Two ripe banana recipes that aren’t bread!

I didn’t bake banana bread during lockdown but that doesn’t mean I didn’t have an oversupply of ripe bananas. As usual, they were peeled and frozen … intended for smoothies and other banana-related uses.
Today I went to get some bread out of the freezer and realised it was full of frozen bananas. I had planned to make buttermilk scones so I used the bananas instead, to add moisture and flavour, and made half with choc chips, for variety.

I ate the plain ones with butter and raspberry jam but now I’m thinking how good they would be with crisp streaky bacon and Maple syrup …

Still stuck with a surfeit of overripe fruit, today I made banana choc chip muffins, adding buttermilk and using soft dark brown sugar to intensify the chocolate flavour.

Now, instead of bananas, I have a freezer full of banana-flavoured treats for the week.

Banana scones


Makes 6-8

250g self-raising flour

½ tsp baking powder

½ tsp sea salt

15g caster sugar

75g unsalted butter, cold and cut into small cubes (or substitute any dairy-free alternative or natural vegetable oil)

2 over-ripe bananas, squashed

1 medium free-range egg, beaten

2 tbsp milk for glazing (or any dairy-free alternative)

50g milk chocolate chips (optional)


Preheat the oven to 220C.
In a bowl, mix the flour, baking powder and salt together, then add the butter and use your hands or a hand-held pastry blender to rub the fat into the flour until the mixture resembles coarse bread crumbs. You can also use a blender for this – a few quick pulses will do it.

Now add the bananas and the egg, and mix quickly to bring the dough together. At this stage add the chocolate chips, if using (I split the mix and made half with chocolate).

Turn the dough out onto a floured surface, lightly dust the top with flour and use a pastry cutter to cut out circles, or simply cut into squares with a sharp knife.

Line a baking tray with parchment and transfer the scones. Use a pastry brush to lightly glaze the scones with milk.

Bake for 10 minutes – if you’ve made large ones they will take a bit longer. They will be brown and dry to the touch.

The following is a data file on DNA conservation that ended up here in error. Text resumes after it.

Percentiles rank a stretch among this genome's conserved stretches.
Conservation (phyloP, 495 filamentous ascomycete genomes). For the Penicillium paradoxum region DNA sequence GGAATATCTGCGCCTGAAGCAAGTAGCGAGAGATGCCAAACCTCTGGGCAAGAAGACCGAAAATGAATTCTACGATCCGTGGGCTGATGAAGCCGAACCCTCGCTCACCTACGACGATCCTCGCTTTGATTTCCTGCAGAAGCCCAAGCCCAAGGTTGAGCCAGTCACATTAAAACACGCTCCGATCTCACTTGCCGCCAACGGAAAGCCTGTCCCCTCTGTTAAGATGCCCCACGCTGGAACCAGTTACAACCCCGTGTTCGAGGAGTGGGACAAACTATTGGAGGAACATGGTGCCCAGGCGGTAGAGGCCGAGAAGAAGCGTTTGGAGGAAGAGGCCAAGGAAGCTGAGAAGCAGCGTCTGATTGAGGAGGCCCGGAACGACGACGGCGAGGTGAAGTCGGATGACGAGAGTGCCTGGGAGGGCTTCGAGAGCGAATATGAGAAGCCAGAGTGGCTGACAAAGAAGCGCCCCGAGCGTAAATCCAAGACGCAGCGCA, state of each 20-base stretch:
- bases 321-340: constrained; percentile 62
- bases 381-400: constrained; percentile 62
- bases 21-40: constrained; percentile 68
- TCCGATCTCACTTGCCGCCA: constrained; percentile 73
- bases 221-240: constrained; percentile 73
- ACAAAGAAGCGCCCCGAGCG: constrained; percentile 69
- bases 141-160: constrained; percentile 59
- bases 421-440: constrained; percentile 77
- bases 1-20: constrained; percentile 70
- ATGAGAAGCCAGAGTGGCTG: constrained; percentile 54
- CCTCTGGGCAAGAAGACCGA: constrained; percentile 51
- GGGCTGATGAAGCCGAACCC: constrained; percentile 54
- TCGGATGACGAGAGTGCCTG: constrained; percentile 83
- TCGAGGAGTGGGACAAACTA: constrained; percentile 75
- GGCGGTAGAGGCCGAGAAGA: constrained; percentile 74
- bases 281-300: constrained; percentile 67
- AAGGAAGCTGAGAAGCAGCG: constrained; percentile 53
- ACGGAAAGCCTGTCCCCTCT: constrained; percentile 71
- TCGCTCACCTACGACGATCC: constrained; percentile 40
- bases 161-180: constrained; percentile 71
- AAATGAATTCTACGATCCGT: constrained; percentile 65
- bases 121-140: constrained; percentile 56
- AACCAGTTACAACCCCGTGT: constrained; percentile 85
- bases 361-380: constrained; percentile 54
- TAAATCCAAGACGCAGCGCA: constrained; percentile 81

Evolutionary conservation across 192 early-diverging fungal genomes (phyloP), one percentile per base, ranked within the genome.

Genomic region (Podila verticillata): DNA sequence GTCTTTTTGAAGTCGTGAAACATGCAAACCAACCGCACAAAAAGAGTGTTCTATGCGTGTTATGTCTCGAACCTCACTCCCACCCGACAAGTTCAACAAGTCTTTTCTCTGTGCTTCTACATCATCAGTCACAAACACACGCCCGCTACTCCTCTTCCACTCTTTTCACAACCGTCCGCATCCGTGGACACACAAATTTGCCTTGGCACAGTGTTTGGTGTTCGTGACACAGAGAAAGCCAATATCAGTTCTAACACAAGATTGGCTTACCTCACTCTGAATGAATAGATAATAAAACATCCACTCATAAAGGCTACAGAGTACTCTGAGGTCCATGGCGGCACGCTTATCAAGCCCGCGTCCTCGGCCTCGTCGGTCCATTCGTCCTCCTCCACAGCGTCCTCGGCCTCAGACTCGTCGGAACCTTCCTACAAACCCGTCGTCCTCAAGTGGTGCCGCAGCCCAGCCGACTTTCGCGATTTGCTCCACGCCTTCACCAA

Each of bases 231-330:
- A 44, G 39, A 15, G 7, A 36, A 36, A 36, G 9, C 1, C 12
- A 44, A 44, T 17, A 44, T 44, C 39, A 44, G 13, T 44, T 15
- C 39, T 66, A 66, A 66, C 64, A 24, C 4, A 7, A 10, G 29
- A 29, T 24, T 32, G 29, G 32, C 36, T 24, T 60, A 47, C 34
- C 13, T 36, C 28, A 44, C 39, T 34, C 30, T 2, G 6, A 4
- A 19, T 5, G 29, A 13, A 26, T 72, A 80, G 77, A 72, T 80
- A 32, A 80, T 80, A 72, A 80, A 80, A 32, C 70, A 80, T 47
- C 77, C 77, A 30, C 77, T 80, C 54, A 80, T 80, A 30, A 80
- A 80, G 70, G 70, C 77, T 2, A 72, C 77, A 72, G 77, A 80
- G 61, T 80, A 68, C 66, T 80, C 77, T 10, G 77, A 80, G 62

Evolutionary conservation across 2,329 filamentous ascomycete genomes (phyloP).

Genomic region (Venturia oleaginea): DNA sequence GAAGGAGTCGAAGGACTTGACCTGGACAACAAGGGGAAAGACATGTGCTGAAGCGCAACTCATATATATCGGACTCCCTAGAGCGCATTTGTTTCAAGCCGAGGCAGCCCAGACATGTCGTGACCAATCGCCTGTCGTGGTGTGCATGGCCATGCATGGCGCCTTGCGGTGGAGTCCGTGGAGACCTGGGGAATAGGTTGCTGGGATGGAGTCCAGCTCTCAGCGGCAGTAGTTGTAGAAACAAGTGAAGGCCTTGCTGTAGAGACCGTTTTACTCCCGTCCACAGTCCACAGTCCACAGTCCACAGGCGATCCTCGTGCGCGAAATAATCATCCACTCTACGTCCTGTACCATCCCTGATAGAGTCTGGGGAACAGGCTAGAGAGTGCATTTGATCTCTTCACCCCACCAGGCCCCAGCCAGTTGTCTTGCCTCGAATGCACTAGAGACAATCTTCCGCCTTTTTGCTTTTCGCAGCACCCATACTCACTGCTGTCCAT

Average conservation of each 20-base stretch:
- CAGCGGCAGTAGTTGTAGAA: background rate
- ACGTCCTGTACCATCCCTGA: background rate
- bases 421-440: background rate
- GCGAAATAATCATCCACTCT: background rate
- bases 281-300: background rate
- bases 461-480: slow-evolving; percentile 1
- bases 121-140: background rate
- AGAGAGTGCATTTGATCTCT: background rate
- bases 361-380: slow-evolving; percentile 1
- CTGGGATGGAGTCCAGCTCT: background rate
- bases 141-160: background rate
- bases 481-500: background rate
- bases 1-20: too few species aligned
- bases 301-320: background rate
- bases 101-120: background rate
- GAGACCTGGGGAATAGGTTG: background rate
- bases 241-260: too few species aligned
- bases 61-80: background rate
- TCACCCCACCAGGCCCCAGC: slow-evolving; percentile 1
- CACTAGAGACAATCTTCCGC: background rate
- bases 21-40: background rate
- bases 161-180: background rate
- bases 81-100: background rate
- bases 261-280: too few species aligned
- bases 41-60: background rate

Give them 5 minutes on the cooling rack before tucking in – the plain ones are good with butter and jam (or bacon and syrup), the chocolate ones would (without doubt) benefit from a spoonful of Nutella.

Banana choc muffins


Makes 12 large or 18 small

225g self-raising flour

55g cocoa powder (not drinking chocolate)

½ teaspoon bicarbonate of soda

½ teaspoon sea salt

225g soft dark brown sugar

200-400g over-ripe bananas (tbh you can add as many of you have, you will just end up with more muffins), mashed

30g unsalted butter, melted

1 medium free-range egg

225ml buttermilk (or milk with a squeeze of lemon juice)

60g dark chocolate chips


Preheat the oven to 180C and prepare a muffin tin with papers (or spray the tin liberally with non-stick baking spray)

Sift the flour and cocoa into a mixing bowl.  Add the sugar, bicarb and salt, give it a good stir and then make a well in the centre.

In a jug combine the butter, egg and buttermilk and give it a whisk. Pour the wet ingredients into the dry, add the bananas and choc chips and use a hand mixer, spatula or wooden spoon to mix together as quickly as you can.

You will see that as the buttermilk reacts with the bicarb the mixture starts to open up and develop bubbles.

Quickly fill the muffin tins and bake in the oven for 35 minutes (large) or 18 minutes (small). These are great for school lunchboxes or breakfast on the go.

© Linda Galloway 2020

Banana choc muffins